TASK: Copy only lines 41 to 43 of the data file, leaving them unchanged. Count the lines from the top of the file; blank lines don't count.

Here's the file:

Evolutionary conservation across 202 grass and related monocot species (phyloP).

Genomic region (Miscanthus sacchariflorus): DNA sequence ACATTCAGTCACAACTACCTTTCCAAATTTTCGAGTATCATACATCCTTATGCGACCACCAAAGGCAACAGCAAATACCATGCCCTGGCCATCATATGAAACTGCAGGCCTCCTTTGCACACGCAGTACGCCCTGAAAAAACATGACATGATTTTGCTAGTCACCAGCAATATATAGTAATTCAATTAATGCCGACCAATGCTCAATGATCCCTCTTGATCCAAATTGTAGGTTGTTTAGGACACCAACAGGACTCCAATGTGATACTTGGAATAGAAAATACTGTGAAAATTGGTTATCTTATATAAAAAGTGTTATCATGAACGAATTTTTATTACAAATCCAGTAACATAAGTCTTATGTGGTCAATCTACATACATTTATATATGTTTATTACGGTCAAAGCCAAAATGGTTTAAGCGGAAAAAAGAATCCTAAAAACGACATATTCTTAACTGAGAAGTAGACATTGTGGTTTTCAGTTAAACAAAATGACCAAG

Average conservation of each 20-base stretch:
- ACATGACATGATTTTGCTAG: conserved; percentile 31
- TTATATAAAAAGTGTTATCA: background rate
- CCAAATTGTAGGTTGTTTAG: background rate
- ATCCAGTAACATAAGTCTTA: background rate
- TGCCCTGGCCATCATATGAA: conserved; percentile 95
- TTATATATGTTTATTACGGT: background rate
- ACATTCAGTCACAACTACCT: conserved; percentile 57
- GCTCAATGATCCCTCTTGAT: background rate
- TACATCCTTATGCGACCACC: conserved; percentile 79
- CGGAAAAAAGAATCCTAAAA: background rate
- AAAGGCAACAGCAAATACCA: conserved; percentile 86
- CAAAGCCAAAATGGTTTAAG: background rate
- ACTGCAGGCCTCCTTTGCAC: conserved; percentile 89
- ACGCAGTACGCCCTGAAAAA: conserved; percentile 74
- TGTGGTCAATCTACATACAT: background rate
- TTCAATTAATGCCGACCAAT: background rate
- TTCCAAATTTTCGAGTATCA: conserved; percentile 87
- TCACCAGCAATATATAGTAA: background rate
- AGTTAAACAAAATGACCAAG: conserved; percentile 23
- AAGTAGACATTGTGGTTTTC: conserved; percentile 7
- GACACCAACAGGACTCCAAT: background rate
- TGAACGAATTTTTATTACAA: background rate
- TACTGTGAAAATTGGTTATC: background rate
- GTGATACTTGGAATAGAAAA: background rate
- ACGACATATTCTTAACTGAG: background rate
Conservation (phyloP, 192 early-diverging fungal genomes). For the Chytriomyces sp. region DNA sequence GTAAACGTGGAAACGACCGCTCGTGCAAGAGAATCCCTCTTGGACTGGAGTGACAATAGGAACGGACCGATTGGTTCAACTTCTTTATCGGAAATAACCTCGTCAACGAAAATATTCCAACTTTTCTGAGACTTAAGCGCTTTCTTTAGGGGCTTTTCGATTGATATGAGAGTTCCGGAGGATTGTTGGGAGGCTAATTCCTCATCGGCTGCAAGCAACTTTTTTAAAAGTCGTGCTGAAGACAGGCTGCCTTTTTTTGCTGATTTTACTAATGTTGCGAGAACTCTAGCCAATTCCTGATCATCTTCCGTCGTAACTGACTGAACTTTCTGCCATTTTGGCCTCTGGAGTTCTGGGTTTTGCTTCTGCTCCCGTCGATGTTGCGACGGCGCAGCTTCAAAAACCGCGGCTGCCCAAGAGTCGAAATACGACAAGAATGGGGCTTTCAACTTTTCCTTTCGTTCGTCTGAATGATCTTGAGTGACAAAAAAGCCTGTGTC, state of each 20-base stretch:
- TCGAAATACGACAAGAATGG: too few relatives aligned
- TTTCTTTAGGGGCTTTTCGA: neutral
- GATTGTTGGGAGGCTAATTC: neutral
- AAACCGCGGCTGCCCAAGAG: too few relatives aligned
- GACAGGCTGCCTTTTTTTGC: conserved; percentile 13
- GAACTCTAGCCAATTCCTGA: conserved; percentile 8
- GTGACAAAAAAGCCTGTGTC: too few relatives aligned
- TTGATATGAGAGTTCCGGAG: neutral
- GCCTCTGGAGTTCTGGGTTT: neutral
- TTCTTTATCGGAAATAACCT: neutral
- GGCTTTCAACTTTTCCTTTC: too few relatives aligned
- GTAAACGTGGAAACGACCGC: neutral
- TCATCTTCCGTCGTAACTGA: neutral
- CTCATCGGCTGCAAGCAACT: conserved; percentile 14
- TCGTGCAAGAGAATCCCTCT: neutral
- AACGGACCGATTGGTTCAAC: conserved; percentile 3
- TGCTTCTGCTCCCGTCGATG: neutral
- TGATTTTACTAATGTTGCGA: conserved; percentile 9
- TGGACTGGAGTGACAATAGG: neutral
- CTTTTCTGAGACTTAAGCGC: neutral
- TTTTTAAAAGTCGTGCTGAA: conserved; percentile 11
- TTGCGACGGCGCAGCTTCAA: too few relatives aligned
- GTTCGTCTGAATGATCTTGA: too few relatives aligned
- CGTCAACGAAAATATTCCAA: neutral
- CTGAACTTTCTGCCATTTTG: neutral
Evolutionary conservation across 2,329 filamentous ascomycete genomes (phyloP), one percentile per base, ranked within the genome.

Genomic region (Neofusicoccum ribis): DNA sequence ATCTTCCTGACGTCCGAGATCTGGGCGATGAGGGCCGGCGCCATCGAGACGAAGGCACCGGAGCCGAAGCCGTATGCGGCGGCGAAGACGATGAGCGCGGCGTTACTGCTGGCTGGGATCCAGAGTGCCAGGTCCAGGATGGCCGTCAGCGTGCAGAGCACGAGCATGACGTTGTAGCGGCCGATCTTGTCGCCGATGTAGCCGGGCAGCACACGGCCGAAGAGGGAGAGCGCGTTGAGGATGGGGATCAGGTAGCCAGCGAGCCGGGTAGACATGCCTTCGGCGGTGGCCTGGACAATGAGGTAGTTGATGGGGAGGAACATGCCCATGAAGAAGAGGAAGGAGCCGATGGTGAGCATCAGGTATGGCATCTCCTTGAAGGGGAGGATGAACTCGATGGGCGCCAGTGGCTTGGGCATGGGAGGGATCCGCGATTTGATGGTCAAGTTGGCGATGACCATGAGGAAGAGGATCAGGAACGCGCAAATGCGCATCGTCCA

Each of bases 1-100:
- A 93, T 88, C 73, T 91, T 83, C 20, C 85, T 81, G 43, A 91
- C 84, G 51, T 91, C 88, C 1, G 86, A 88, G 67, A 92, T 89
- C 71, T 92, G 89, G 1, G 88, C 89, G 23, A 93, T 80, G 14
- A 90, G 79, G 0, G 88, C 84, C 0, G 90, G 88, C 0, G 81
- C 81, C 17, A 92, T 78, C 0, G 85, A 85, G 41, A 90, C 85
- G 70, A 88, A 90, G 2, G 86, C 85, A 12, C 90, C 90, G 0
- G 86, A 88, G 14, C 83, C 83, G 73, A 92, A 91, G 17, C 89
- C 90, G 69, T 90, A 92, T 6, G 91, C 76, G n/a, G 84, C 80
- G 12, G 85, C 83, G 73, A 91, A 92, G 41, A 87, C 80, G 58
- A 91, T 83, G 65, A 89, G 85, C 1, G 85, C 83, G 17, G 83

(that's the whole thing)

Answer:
- GTAAACGTGGAAACGACCGC: neutral
- TCATCTTCCGTCGTAACTGA: neutral
- CTCATCGGCTGCAAGCAACT: conserved; percentile 14